Speaking at the SMi E&P Data Management conference in London earlier this year, Paul Duller (Tribal) and Alison North (AN Information) provided a salutary tale of the importance of information management. In 2010, a natural gas pipeline operated by Pacific Gas & Electric exploded in San Bruno, a suburb of San Francisco causing eight deaths and considerable property damage.
The US National Transportation Safety Board determined that inadequate quality assurance in a 1956 line relocation project was a likely cause, along with inadequate maintenance. North was called in as an expert witness because of her experience with old paper records. Her investigations showed that the GIS system that PG&E used for its integrity management program contained ‘inadequate and misleading information.’ The paper records showed that what the GIS system reported as ‘seamless’ in fact had a longitudinal seam that should have had a more stringent maintenance program. North emphasised the risks that companies run from such ‘dark data’ of uncertain provenance that can show up in a legal discovery process. Similar risks are inherent to other corporate data sources such as email.
Robert Best (Petroweb) asked ‘why standardize a standard?’ It turns out that there are good reasons to want to standardize a Ppdm implementation and Petroweb, along with OpenSpirit, TGS and OilWare are working to develop tools (data load, export, triggers etc.) and techniques to make for a robust Ppdm deployment. While the vanilla Ppdm provides the data model and some guidelines, it does not say how primary keys are defined, how well coordinates should be stored or how CRSs are defined. While the Ppdm AREA can be used to define a hierarchy of state, county (or country, block), this is hard to implement. Ppdm is kicking off a work group on implementation standards that is to develop a reference implementation.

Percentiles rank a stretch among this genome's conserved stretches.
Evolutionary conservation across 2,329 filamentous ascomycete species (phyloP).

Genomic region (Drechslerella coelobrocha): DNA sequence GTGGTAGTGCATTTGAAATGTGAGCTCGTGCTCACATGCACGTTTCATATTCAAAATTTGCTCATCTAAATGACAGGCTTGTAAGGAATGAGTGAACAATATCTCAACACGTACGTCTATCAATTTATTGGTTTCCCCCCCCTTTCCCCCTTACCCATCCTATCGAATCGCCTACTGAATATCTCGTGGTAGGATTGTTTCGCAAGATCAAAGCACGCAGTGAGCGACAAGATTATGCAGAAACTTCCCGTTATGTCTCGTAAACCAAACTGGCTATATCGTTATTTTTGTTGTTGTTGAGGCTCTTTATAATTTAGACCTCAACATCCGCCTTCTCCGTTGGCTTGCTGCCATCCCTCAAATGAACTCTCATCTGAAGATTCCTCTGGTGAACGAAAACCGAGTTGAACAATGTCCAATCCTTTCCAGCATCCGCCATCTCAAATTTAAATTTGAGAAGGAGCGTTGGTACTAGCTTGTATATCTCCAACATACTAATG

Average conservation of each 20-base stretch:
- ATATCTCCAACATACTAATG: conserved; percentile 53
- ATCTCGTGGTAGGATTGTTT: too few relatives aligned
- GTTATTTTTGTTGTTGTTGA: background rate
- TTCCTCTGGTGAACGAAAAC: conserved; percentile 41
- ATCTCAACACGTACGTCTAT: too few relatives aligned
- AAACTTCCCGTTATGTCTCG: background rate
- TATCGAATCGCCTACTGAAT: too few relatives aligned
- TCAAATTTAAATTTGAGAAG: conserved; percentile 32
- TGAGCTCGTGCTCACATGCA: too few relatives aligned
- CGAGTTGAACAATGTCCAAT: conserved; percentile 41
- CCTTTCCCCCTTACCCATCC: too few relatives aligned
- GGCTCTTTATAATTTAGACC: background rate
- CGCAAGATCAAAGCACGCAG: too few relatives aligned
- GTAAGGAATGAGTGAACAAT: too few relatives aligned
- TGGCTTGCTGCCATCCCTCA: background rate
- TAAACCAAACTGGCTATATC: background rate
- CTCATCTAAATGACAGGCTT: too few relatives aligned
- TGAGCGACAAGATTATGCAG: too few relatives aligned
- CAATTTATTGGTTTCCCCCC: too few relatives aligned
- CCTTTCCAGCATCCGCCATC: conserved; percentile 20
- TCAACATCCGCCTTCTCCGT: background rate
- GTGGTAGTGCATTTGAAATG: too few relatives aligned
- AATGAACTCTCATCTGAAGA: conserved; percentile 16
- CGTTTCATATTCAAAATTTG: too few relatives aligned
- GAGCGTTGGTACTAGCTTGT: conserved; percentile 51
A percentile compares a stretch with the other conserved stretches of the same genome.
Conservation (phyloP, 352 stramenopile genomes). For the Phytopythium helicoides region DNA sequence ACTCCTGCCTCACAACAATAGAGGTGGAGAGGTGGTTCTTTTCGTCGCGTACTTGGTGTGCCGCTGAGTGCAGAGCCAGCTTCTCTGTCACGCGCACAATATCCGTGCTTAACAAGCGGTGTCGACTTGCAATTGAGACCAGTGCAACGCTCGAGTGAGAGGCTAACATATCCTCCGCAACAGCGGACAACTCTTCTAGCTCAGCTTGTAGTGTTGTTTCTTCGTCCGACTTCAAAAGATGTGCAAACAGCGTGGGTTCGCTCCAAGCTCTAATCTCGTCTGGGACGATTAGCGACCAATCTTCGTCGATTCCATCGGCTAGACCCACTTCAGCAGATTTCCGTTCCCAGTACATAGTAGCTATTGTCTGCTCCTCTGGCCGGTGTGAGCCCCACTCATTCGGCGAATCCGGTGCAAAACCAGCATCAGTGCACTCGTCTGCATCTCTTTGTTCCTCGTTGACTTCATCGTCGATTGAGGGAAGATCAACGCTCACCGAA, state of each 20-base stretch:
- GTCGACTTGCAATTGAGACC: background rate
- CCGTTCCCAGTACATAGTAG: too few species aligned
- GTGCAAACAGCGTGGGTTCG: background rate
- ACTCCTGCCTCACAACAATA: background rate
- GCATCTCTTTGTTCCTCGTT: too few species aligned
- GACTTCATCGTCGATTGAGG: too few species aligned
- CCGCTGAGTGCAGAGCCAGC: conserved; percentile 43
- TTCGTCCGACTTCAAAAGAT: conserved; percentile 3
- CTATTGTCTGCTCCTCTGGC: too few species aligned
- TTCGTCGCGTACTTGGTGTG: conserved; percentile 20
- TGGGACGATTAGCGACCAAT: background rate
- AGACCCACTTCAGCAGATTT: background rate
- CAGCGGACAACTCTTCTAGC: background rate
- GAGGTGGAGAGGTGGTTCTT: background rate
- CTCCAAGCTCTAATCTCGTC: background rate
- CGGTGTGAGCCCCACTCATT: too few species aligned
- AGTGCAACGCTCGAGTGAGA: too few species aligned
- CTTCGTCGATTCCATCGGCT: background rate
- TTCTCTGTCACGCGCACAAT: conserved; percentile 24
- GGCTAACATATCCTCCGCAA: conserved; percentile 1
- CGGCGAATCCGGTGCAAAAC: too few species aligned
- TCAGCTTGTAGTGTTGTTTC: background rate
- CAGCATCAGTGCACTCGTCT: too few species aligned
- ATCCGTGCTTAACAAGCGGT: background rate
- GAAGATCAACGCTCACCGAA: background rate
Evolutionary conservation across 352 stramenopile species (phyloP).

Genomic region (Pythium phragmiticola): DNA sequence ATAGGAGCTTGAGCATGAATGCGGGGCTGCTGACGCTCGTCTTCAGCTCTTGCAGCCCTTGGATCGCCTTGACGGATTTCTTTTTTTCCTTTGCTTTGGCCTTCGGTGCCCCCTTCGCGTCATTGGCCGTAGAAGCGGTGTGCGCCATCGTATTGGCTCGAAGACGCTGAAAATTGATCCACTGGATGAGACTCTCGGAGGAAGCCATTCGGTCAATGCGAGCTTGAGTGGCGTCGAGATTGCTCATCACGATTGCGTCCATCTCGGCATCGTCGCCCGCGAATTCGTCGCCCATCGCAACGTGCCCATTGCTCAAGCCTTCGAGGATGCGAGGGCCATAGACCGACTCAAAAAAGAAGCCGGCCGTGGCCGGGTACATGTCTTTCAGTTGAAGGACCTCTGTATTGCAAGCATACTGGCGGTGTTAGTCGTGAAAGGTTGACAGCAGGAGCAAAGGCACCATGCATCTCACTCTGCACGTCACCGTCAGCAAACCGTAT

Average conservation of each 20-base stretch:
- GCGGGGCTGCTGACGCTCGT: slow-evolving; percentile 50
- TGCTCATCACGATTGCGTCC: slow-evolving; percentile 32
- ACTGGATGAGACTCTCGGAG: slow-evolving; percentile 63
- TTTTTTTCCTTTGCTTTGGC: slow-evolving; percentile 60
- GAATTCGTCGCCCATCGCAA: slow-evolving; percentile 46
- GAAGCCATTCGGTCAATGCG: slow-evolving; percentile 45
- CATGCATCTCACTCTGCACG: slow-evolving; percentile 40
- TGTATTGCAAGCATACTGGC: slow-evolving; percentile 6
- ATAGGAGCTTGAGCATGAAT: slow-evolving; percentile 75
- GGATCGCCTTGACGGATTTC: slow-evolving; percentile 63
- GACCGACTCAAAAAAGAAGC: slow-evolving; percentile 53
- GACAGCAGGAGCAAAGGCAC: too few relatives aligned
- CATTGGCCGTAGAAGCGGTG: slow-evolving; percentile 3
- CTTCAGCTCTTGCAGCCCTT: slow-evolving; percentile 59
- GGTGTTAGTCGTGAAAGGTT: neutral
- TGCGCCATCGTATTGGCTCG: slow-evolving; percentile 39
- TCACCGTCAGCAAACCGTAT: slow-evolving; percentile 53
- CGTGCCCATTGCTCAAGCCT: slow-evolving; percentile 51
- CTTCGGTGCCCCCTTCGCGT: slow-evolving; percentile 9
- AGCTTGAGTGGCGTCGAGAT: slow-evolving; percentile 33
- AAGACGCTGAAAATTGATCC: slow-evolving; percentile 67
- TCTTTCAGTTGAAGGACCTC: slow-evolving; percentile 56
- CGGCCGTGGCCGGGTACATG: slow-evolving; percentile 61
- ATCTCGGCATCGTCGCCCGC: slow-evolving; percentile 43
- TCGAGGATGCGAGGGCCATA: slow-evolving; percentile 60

ENI’s Paul Richter likened data management to cleaning up a messy child’s room. No sooner has it been done than you are back to square one. Enter data ‘utopia’ where things stay nice and tidy all the time. This can be done with a ‘robust modular framework’ that fits the business’ needs. First, identify your master database and develop a method to reconcile CRS/UOM across different data stores and applications. Then develop a strategy for reconciliation and data maintenance. ENI is working with One Virtual Source (OVS) on such a system, using data quality metrics to trigger clean-up processes. Richter is to present more on this project at next month’s PNEC.
KOC’s Hussain Zaid Al Ajmi described a similar approach using ‘front end’ integration and data QC project in multi vendor environment. Dispersed data has been cleansed and ‘stringent’ naming and UoM/CRS conventions applied and all copied to a new OpenWorks master project database a.k.a KOC’s single source of truth. The plan is now to promote the master to a ‘central authenticated data bank’ and add automated workflows and processes. BP’s Project Chile is reported as taking a similar approach.
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